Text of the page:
Ludics focuses on the concepts of play and games, widely interpreted. Interdisciplinary at its core, this forum aims by means of innovative approaches at fostering an open dialogue among scholars who are interested in exploring the ludic principle across a broad spectrum of human culture, from language games, education, theater, and performance to law, economy, and politics.

Upcoming Events

Timothy Moore, Washington University in St. Louis
Ludic Music in Ancient Greek and Roman Theater
Tuesday, October 11, 2016 - 6:00pm
Room 133, Barker Center


Theater in ancient Greece and Rome was emphatically musical: extensive parts of almost all plays were performed to the accompaniment of a wind instrument called the aulos in Greek, tibia in Latin. An essential part of ancient theater’s music was its ludic nature. After examining briefly several examples of this phenomenon from both Greece and Rome, this paper reviews in detail the playful musical patterns of Mostellaria, a comedy by the Roman playwright Plautus.

About the Speaker

Timothy J. Moore is John and Penelope Biggs Distinguished Professor of Classics at Washington University in St. Louis. His publications include Artistry and Ideology: Livy’s Vocabulary of Virtue, The Theater of Plautus, Music in Roman Comedy, Roman Theatre, a translation of Terence’s Phormio, and articles on Latin literature, the teaching of Greek and Latin, ancient music, American Musical Theater, and Japanese comedy.

Cosponsored by the Department of the Classics.

Demosthenes Agrafiotis, Poet and Artist
Crisis, Performance: Inter/multi/plays
Thursday, October 20, 2016 - 7:00pm
Room 110, Barker Center


The binomial (crisis-performance) [Crisis-Performance] leads easily to the wording of questions such as: is the performance capable of capturing the crisis in a specific way? Do we possess a pertinent theory capable to grasp simultaneously the crisis and the performance? Is this questioning already a symptom of the crisis? Could the performance claim to contribute to overcoming the crisis? The performance passes itself a crisis? We could continue to raise questions whose answers are not automatically guaranteed. Nevertheless, I will try here to deposit some experiences as a starting point for my own effecting practices, as well as an essay inspired by the Old Testament. My emphasis will be given to the fact that there is inflation of reports for the "crisis" - so therefore prefer the use of the term "Krisiologia" - and the subsequent request / question whether the performance and the art in general could shape a version of what is happening in Greece and the global horizon.

Cosponsored by the Advanced Training in Greek Poetry Translation and Performance Workshop.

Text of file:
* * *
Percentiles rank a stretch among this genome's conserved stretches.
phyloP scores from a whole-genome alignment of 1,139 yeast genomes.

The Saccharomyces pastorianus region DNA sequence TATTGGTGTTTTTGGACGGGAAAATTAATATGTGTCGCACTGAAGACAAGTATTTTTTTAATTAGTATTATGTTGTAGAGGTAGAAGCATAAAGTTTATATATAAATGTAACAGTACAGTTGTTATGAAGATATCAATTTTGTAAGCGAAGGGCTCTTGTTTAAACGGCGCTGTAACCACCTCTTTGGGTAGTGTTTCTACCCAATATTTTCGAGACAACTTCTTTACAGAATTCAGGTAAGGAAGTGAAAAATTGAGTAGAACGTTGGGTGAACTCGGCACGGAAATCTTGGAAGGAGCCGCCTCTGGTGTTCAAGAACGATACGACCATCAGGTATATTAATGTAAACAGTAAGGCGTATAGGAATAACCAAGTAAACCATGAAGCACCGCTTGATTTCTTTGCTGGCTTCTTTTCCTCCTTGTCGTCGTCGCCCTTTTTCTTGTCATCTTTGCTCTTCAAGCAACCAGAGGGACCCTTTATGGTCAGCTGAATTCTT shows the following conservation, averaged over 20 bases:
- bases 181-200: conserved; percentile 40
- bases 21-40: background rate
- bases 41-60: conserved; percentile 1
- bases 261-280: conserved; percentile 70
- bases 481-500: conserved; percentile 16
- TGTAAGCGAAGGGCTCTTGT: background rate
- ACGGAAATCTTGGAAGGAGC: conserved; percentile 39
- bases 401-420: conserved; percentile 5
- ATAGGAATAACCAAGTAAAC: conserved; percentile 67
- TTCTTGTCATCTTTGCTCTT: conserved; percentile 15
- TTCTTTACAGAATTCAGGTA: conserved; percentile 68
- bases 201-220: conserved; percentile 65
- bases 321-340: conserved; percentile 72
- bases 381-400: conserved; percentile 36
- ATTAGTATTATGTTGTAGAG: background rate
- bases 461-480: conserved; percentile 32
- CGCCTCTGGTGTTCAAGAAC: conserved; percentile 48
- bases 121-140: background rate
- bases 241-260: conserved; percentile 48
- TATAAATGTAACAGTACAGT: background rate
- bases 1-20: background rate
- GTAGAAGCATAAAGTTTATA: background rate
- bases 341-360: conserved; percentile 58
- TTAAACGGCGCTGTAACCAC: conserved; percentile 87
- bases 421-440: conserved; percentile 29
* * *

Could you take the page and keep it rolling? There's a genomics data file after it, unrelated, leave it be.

Past Events 2015 - 16

Mary Flanagan, Dartmouth College
Constance Rinaldo, Harvard University
Purposeful Gaming
Andromache Karanika, University of California, Irvine
Τhe Dissonance of Ludic Poetics in Greek 
Wedding Song Tradition: A Workshop on the "Interdiscursivity" between the Epithalamia and the Laments in Greek Antiquity
Franziska Naether, University of Leipzig
Casino Royale in Ancient Skyscrapers? On Recent Finds from Roman Tower Houses in Tuna el-Gebel (Egypt)
Danuta Fjellestad, Uppsala University
The Ludic Impulse in Post-Postmodern Fiction
Christian Gütl, Graz University of Technology
Johanna Pirker, Graz University of Technology
Crossing: Virtual Experiences, Games, and Teaching
Panos Panay, BerkleeICE
Creativity and Entrepreneurship
John Robinson-Appels, Columbia University
Comedy, Physicality, and Ludic Dance Gestures
Maria Zervos, Emerson College
The Interplay of Poetry and the Moving Image in the Art of Maria Zervos
Panos Bosnakis, Center of Avant-Garde Studies
The Greatest Mother of All that is Called Poetry
Dean Kostos, Award-Winning Poet
Scheme and Schemata: Endless Play
Carmen-Francesca Banciu, Levure Littéraire
Transforming Materiality into Immateriality through Play: Reflections on the Intersection of Literature and Art

Past Events 2014 - 15

Zoa Alonso Fernández, Harvard University
Ludi, Ludic, Ludicrous: Choreographing Rome from Spartacus to Caligula
James N. Stone, Boston University
Playing Scrabble with Sappho: A Translation Workshop for Anyone Interested in the Interplay of Poetry, Translation, and Play
Mary Yossi, University of Athens
Laughter in Greek Lyric Poetry
Nicole Nolette, Harvard University
Games Translators Play in Bilingual French-Canadian Theater

Past Events 2013 - 14

Amy Ogata, Bard Graduate Center
Playing with Design: Cultivating Childhood Creativity in Postwar America
Brian Waniewski
Playing to Engage: How to Revitalize Society
Patrick Hutchinson, Brown University
Panayotis League, Harvard University
Tom Zajac, Wellesley College
Sounds from Europe's Margins: Bagpipes in Boston